"I'll annoy them a bit," chuckled the young skipper, moving swiftly forward. Dropping 76 down into the motor room he switched off all the cabin lights. An instant roar of anger came from below.

"Funny we didn't think of that before," grinned Dawson, as Halstead came up out of the motor room.

"It'll bother the rascals a bit," chuckled Captain Tom back over his shoulder.

With such a boat as the "Restless" ordinary distances are swiftly covered. It was barely twenty-five minutes after leaving the dock that Joe reached the entrance to the little harbor around which the houses of the fishing village clustered, nor had much speed been used.

Now the whistle sounded steadily, in short, sharp blasts. Moreover, Dawson managed to send the distress signal with the searchlight. By the time he slowed down speed, then reversed, to make the little wharf, a dozen men had hurried down to the shore.

"What's wrong?" hailed one of them.

"Get the sheriff, or a sheriff's officer!" shouted back Powell Seaton. "Be quick about it, one of you, please, and the rest of you stay here to help us."

Joe sent the bow hawser flying ashore, Tom doing the same with the stern line. Willing hands caught both ropes, making them fast around snubbing posts. As two men started 77 away on the run, the rest of the bystanders came crowding aboard, filled with curiosity.

"What happens to be wrong on board?" demanded one bronzed fisherman.

"We've a cabin full of pirates, or rascals about as bad," returned Mr. Seaton, grimly.

"Men of this coast?" asked another speaker.

"Yes, evidently," nodded Mr. Seaton, whom the new-comers had recognized as the owner of Lonely Island.

"Then they must be the crew of the 'Black Betty,'" commented the first speaker.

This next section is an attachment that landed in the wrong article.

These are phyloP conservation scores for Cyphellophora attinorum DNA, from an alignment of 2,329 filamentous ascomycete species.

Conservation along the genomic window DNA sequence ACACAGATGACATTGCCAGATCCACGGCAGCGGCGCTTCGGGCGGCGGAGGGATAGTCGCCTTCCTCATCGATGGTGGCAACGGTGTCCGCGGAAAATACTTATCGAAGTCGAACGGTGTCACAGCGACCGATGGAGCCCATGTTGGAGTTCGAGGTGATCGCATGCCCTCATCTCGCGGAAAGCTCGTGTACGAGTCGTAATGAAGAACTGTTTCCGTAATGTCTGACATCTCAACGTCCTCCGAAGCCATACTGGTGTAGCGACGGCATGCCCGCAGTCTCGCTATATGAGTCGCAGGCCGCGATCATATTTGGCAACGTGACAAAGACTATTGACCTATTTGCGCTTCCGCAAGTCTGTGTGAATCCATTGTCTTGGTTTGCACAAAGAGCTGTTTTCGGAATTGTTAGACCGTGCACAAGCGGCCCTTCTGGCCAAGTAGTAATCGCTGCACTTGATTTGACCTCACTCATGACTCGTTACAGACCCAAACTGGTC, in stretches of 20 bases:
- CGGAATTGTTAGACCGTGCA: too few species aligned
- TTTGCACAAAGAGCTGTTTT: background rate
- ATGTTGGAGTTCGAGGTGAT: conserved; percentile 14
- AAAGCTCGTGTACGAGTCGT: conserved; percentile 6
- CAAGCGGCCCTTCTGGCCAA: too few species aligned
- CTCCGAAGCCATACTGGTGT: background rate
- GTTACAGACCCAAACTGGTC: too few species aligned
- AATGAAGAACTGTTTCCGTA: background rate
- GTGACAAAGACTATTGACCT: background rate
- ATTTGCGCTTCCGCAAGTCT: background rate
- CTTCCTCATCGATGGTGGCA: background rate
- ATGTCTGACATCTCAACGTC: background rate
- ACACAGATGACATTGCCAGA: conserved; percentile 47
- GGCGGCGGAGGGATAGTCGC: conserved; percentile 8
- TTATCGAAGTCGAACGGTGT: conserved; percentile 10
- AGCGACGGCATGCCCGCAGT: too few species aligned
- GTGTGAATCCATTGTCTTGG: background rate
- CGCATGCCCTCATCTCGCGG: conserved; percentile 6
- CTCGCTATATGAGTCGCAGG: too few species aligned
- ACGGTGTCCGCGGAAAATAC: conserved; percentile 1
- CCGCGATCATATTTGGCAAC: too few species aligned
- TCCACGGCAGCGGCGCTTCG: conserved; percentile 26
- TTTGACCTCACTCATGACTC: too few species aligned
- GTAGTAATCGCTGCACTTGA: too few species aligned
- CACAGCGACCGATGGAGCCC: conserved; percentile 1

"Is that a black, fifty-foot schooner, low in the water, narrow and carrying tall masts with a heavy spread of canvas?" interposed Tom Halstead.

"Yes," nodded the fisherman. "That's the 'Black Betty.' She claims to be a fishing boat, but we're ready to bet she's a smuggler. She carries nine men, including Captain Dave Lemly."

"I reckon we've got most of the 'Black Betty' outfit below, then," declared Captain Halstead. "Or else-gracious!"

For, at that moment, the cracked hatch gave in with a smash. Powell Seaton had neglected to remain on guard closely. There was a surge of the prisoners below.

"Halstead, you'll hear from me again-and 78 so will your crew!" shouted Anson Dalton out of the press of struggling men that formed on the after deck. "I won't let you forget me, Halstead!"

There was a splash past the rail. Dalton had gone overboard, followed by two of his companions.

* * *



"Don't let any more get away!" called Powell Seaton, excitedly.

Tom Halstead promptly leaped at one of the rough fugitives just as the latter was trying to reach the wharf. Another one Joe Dawson grabbed. Several of the fishermen sprang to help. For a minute or two there was a good deal of confusion. When matters quieted down, it was found that Halstead and Dawson, with the fishermen helping, had secured five of the rough lot.

Powell Seaton, by threatening with his shot-gun, had induced a sixth to swim ashore. But Anson Dalton and another man, believed to be Captain Dave Lemly of the "Black Betty," had escaped, swimming under water in the darkness. They must have come to the surface at some point not far away, yet, in the black darkness 79 of the night, they managed to escape safely for the time being, at any rate.